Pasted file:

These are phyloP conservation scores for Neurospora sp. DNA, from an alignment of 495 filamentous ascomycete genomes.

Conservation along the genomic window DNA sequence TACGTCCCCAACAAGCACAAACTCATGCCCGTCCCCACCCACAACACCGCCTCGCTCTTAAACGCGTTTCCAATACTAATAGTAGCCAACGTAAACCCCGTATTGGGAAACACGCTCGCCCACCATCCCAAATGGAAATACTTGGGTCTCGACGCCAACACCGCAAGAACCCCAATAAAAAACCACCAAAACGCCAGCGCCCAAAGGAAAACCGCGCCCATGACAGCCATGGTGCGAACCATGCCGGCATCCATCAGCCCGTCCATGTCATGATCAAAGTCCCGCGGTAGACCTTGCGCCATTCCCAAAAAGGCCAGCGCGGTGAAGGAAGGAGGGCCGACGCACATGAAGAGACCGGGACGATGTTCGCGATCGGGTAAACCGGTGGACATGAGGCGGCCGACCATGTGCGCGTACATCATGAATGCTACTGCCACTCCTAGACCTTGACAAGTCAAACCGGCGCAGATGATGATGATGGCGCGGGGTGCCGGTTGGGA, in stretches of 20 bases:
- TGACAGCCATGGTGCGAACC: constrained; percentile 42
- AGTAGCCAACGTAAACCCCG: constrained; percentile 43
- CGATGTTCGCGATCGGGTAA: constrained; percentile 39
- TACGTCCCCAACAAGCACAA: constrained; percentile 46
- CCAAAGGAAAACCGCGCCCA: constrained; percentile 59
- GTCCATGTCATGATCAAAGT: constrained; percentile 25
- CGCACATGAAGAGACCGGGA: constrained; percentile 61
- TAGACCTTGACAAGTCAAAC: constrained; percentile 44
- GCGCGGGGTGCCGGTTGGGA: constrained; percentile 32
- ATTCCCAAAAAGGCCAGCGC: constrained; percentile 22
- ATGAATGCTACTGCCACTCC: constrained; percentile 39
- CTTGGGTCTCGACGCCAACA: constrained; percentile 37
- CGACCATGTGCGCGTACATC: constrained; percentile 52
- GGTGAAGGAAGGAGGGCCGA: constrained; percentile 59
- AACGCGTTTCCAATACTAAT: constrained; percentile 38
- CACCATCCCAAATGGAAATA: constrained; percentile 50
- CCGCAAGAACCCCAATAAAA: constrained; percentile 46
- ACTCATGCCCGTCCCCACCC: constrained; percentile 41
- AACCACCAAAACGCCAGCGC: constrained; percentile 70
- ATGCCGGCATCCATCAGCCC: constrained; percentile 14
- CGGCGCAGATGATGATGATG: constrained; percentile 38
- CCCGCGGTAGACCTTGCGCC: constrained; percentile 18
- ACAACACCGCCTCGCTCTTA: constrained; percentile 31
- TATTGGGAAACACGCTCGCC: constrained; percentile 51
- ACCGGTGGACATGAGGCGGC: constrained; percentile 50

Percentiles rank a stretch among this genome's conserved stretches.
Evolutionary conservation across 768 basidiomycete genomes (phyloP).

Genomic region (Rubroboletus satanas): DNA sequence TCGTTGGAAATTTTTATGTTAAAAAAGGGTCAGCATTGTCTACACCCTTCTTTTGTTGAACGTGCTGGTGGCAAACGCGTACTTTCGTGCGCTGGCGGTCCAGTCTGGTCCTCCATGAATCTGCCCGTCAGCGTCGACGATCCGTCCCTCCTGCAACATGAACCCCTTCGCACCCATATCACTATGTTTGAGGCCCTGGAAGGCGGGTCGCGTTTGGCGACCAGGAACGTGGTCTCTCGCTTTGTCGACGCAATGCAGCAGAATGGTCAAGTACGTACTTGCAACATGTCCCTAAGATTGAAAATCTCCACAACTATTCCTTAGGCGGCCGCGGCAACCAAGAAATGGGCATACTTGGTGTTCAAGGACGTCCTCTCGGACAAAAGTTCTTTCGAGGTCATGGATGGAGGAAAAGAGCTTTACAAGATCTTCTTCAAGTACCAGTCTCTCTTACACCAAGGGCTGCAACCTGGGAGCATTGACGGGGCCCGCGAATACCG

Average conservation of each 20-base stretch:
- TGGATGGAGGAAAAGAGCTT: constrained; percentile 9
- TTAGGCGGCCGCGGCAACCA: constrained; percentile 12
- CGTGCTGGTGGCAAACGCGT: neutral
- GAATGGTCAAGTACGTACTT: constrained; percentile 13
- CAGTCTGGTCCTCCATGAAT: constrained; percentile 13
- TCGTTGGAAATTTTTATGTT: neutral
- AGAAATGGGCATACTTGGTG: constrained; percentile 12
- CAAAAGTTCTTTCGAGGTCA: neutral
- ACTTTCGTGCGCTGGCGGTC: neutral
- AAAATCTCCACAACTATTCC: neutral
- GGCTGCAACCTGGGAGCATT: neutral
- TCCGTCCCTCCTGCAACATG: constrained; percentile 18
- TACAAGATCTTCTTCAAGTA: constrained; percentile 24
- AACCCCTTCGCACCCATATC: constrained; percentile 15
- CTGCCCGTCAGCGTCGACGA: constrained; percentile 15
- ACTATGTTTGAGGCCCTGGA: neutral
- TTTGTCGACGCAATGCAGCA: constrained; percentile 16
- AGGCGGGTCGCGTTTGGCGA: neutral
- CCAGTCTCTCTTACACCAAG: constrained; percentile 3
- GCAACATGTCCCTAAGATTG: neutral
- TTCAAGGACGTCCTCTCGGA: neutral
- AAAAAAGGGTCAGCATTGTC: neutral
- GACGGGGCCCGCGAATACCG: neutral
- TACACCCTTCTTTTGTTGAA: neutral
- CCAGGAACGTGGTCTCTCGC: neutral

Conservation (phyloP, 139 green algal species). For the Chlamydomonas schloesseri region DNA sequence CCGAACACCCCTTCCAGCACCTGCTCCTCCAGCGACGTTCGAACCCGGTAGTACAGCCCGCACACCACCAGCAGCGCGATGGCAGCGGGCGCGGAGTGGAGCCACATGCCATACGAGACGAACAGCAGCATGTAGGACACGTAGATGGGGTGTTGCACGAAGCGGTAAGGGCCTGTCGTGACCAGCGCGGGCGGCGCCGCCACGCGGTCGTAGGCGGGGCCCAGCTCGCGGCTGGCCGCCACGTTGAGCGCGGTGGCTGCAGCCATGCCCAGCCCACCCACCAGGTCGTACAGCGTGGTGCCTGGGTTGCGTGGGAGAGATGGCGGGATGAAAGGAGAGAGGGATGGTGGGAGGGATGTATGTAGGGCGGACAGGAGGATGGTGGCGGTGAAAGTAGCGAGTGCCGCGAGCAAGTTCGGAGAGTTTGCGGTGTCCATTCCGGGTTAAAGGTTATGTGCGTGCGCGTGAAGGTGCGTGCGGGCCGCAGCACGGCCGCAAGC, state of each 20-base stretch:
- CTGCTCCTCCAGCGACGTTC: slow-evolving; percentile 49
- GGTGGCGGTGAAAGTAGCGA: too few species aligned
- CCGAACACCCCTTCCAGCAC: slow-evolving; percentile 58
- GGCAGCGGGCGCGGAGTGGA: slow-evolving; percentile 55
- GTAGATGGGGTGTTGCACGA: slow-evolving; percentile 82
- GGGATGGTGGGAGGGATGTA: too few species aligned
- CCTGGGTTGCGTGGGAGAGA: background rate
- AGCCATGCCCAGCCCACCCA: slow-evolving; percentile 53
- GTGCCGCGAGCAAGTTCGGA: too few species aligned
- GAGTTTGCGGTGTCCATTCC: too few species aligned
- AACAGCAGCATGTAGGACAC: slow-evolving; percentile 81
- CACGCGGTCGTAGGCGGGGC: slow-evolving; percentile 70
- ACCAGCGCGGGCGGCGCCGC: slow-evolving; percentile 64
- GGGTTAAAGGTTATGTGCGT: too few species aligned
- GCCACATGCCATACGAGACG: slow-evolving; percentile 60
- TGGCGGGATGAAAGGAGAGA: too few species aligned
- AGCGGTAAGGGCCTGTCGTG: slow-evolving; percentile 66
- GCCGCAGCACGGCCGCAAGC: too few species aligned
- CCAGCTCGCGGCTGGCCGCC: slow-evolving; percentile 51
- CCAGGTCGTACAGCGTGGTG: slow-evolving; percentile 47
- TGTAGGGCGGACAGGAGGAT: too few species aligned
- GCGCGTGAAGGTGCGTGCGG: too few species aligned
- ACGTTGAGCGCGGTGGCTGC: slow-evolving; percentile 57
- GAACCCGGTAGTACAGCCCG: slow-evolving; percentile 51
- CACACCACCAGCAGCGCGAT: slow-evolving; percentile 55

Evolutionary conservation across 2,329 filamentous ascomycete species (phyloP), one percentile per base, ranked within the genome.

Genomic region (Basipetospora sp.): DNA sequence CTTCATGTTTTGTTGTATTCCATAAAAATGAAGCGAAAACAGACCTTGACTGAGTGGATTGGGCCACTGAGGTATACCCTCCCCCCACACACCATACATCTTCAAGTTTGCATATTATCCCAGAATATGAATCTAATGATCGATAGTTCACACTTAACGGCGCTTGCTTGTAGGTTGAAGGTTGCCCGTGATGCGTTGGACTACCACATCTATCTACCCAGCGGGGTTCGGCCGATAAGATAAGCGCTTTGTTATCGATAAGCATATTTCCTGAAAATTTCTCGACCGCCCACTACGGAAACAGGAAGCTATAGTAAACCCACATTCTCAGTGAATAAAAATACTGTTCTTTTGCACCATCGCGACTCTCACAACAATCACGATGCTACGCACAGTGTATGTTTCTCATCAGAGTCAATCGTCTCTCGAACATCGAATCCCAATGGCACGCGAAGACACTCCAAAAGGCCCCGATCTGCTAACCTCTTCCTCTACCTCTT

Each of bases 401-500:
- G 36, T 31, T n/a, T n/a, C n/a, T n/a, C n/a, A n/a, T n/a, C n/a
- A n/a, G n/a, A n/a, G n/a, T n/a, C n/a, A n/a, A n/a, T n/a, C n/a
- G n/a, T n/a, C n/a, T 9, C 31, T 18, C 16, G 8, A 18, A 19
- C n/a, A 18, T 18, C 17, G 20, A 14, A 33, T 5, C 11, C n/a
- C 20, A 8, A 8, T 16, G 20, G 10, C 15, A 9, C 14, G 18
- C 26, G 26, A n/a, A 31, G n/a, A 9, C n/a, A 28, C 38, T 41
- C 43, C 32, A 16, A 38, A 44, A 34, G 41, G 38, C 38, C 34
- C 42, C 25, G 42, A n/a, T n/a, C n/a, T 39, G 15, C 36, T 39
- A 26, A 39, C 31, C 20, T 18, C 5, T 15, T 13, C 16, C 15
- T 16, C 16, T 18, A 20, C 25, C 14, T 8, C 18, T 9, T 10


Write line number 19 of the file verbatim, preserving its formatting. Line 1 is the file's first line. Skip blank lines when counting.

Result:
- CCGCAAGAACCCCAATAAAA: constrained; percentile 46